Federer extends run of reaching 3rd round to 18 Aussie Opens

Roger Federer celebrates his second round win over Noah Rubin on day three of the Australian Open.  Picture: Michael Dodge/Getty Images

Roger Federer celebrates his second round win over Noah Rubin on day three of the Australian Open. Picture: Michael Dodge/Getty Images

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Roger Federer relied on his Grand Slam experience during the most important points to beat Noah Rubin 7-5, 6-3, 7-6 (3) on Wednesday, maintaining his record of never failing to reach the third round at the 18 Australian Opens he’s contested.

After back-to-back wins over qualifiers, the degree of difficulty in his comeback from a six-month injury lay-off will increase exponentially. Next up he faces former Wimbledon finalist Tomas Berdych, who had a 6-3, 7-6 (6), 6-2 win over Ryan Harrison.

Also looming, potentially, is Kei Nishikori, the 2014 US Open finalist, who set up a third-round match against Lukas Lacko with a 6-3, 6-4, 6-3 win over Jeremy Chardy.

Federer didn’t play after his semi-final exit at Wimbledon last year, resting his injured left knee. He returned at the Hopman Cup exhibition in Perth this month, and opened at Melbourne Park with a straight-sets win over another 35-year-old veteran, Jurgen Melzer.

Against Rubin, a 20-year-old qualifier and 2014 Wimbledon junior champion, the 17-time Grand Slam winner played the big points like the old pro that he is.

He broke Rubin’s serve in the 12th game of the first set, dominated the second. Rubin had his chances in the third set, breaking Federer in the second game and having two set points on the Swiss star’s serve when he led 5-2.

But Federer upped the tempo, winning four of the last five games to force a tiebreaker, which he dominated. Rubin moved well from the baseline, and hit 11 forehand winners, but was only able to convert one of his six break-point chances.

“I definitely got lucky winning that third set. He had a couple of set points on my serve,” Federer said. There were, “a lot of difficult points, which is what I need.”

US Open champion Stan Wawrinka advanced 6-3, 6-4, 6-4 over Steve Johnson, and Jo-Wilfried Tsonga beat Dusan Lajovic 6-2, 6-2, 6-3.

John Isner, the highest-seeded US player in the men’s draw, won the first two sets before losing to Mischa Zverev 6-7 (4), 6-7 (4), 6-4, 7-6 (7), 9-7, following Johnson, Rubin and Harrison out in the second round. In a bright spot for the Americans, Sam Querrey advanced with a 7-6 (5), 6-0, 6-1 win over Australian wild-card entry Alex De Minaur.

Defending champion Angelique Kerber celebrated her 29th birthday with a 6-2, 6-7 (3), 6-2 second-round win over Carina Witthoeft.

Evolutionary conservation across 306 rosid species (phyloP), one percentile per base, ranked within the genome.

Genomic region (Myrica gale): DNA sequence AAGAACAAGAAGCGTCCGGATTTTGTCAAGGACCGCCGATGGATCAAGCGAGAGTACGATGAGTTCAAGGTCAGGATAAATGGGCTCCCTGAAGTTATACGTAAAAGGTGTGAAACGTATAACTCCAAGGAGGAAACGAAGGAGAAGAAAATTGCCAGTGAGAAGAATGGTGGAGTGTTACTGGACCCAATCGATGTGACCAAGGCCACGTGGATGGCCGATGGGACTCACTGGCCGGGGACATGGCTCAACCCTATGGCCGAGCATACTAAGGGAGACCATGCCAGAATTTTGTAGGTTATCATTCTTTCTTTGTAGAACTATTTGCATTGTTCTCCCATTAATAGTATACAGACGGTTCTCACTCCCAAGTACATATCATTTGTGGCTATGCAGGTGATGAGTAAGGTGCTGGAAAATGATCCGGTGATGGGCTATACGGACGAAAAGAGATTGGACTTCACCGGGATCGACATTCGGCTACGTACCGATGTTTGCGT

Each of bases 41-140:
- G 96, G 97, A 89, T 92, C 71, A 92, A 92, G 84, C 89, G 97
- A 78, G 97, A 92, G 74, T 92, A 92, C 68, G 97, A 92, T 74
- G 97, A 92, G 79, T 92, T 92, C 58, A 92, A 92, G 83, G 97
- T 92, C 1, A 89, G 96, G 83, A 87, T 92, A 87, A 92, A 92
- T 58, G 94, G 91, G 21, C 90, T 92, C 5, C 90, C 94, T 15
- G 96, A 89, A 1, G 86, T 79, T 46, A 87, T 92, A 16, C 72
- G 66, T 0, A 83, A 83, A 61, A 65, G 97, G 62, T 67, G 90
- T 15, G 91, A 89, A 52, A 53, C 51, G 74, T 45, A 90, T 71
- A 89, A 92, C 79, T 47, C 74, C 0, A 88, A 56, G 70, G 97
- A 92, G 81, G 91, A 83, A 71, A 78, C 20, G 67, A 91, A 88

The crowd sang her “Happy Birthday,” although she wasn’t entirely on song. The No. 1-ranked Kerber angrily swiped her racket in the second set in a burst of frustration that momentarily threw her off her game.

She had two double-faults in the tiebreaker, as Witthoeft leveled the match, but regained control in the third.

Kerber planned to celebrate over dinner, then get back to work before Friday’s third-round match against Kristyna Pliskova, who beat Irina-Camelia Begu 6-4, 7-6 (8). Pliskova’s twin sister, Karolina, lost the US Open final to Kerber.

“I’m always playing on my birthday - always in Australia,” said Kerber, who had her major breakthrough here last year. “I feel like at home here.”

Speaking of age, Venus Williams had to field questions about getting older after an energetic performance in her 6-3, 6-2 win over Stefanie Voegele.

The 36-year-old, seven-time major winner played the first of her record 73 Grand Slam tournaments at the French Open in 1997.

“It’s an honor and privilege to start that young,” she added, laughing, “and play this old.”

Venus and Serena Williams, who have won 14 major doubles titles together, withdrew from a scheduled first-round doubles match later on Wednesday, citing an injury to Venus’ right elbow.

In her next singles match, Venus will play Duan Yingying, who beat Varvara Lepchenko 6-1, 3-6, 10-8. In other third-round matches, two-time major winner Svetlana Kuznetsova will meet former No. 1-ranked Jelena Jankovic, who had a 6-3, 6-4 win over Julia Goerges, and Elina Svitolina will take on Anastasia Pavlyuchenkova.

Eugenie Bouchard, who reached the semi-finals here and the Wimbledon final in 2014, had a 7-6 (5), 6-2 win over Peng Shuai.

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